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When is a structured injury settlement appropriate?

On Behalf of | Oct 9, 2018 | Personal Injury

If you win significant personal injury compensation, at trial or through negotiation, one important question is how the money is paid out.

You might opt to take all the money now in one lump sum. Or it may be wise to structure the settlement to be paid out over a number of years. Here’s a look at the pros and cons of structured settlements.

What is a structured settlement?

A structured settlement is an arrangement with the defendant’s insurance company to receive injury compensation over time. It is common when a lawsuit results in a large amount of money for a permanent or catastrophic injury, especially if the injured party will need future surgery or ongoing care. It is also common to structure settlements on behalf of a minor or a vulnerable adult. There are many ways to structure the proceeds, but the most typical is an annuity (a fixed annual payment for a certain number of years).

What are the advantages of a structured settlement?

  • Dependable income – A structured settlement ensures a future revenue stream, in case the injury prevents the victim or caregivers from holding a job.
  • Saving you from yourself – People who receive a lump sum payment often burn through the money in a few short years. When it’s gone, it’s gone.
  • Saving you from others – A structured settlement cannot be raided by family members or “gold-diggers.”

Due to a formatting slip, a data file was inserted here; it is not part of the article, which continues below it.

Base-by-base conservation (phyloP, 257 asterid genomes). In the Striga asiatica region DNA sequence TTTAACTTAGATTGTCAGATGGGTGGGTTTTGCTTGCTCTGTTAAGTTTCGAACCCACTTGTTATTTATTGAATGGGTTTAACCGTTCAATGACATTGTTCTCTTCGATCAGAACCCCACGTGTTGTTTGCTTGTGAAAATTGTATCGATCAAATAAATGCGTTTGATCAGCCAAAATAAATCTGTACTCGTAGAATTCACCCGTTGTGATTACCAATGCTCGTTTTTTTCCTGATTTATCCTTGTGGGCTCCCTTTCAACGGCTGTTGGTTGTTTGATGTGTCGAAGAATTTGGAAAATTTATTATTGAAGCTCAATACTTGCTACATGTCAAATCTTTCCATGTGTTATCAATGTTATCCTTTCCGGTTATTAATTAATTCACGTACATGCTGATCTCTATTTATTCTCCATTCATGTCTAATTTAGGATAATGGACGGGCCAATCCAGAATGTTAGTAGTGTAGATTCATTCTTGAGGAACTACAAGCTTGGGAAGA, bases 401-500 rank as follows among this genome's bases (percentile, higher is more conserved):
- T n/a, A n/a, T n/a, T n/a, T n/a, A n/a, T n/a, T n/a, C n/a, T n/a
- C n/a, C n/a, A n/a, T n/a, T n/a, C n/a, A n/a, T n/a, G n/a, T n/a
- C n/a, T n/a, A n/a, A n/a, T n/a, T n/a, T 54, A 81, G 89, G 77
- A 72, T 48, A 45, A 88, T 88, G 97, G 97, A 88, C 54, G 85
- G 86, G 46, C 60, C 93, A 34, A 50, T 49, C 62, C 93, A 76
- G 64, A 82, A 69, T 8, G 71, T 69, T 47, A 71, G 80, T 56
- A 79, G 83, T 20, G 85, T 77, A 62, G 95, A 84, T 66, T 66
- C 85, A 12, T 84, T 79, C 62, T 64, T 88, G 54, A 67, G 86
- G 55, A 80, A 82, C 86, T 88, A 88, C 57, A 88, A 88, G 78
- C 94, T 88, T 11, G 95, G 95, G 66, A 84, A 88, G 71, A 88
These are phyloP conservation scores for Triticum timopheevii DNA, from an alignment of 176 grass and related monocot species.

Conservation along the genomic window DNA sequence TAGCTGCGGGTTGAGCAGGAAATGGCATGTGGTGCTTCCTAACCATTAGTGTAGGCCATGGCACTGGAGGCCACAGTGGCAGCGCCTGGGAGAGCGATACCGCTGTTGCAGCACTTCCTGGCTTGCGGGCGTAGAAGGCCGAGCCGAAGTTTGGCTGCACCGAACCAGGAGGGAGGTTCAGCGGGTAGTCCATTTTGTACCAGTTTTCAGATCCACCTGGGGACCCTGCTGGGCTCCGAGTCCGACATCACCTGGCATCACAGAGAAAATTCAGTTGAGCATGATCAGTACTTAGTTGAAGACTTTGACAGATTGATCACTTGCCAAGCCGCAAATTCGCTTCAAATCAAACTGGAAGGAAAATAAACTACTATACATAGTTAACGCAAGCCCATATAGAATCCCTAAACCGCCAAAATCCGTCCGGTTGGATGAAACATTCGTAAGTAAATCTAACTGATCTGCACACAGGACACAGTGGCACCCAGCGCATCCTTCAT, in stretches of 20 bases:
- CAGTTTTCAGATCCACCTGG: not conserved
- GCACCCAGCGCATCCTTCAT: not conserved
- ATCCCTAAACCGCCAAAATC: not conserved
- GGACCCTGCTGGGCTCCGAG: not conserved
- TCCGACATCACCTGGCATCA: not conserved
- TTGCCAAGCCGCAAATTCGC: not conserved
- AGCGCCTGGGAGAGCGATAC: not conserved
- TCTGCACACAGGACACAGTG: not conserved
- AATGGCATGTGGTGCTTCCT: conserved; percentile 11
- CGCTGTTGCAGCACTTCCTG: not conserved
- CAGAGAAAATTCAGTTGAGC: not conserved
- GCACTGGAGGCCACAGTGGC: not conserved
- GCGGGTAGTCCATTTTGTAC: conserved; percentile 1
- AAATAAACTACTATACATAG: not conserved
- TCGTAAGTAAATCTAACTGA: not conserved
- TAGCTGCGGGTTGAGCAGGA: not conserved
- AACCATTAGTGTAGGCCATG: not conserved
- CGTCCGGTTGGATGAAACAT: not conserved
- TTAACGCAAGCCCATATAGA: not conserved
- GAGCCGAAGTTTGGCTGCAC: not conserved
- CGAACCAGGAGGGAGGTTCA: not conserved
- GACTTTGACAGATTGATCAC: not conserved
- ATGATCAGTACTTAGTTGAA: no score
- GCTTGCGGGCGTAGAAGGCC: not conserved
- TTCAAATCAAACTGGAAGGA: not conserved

• Tax strategy – Personal injury proceeds are generally tax-free. But certain elements, such as accrued interest, attorney fees or punitive damages, may be taxable. A structured settlement can anticipate or minimize tax ramifications.
  • College financial aid – Settlements on behalf of a child can be structured to preserve eligibility for scholarships and grants.
  • Stipulations – The money can be earmarked for specific things, such as medical expenses or college tuition, or set aside in a trust fund until a certain age of maturity.

What are the drawbacks?

  • Less flexibility – With the structured annuity, you’ll have less money to buy a car, take a vacation or pay off debts. If you are elderly or ill, you may want to “live your life” while you can.
  • Low yield – If you take a lump sum payout, you may be able to invest the money at a higher return than the interest rate earned on the “safe” annuity.
  • Unexpected hardship – You won’t be able to access the money if you have a big financial setback such as job loss, divorce or other medical bills.
  • Penalties for cashing out – There are companies that will pay cash for your structured settlement (unless the settlement language or the court does not allow this). However, they will take a big chunk of your money as their fee.

Consult with your attorney and financial professionals

There are countless ways to structure a settlement. For example, you could take part of the damages up front and set some of the money aside to cover future medical care. You may or may not need to worry about taxes on the proceeds.

The pros and cons of any settlement should always be discussed with a personal injury lawyer before signing anything. When an insurance company is eager to cut you a check, there is a good chance that they are trying to shortchange you. Your lawyer will also be able to recommend an accountant or financial planner if you do not have one, to make sure your long-term needs are met.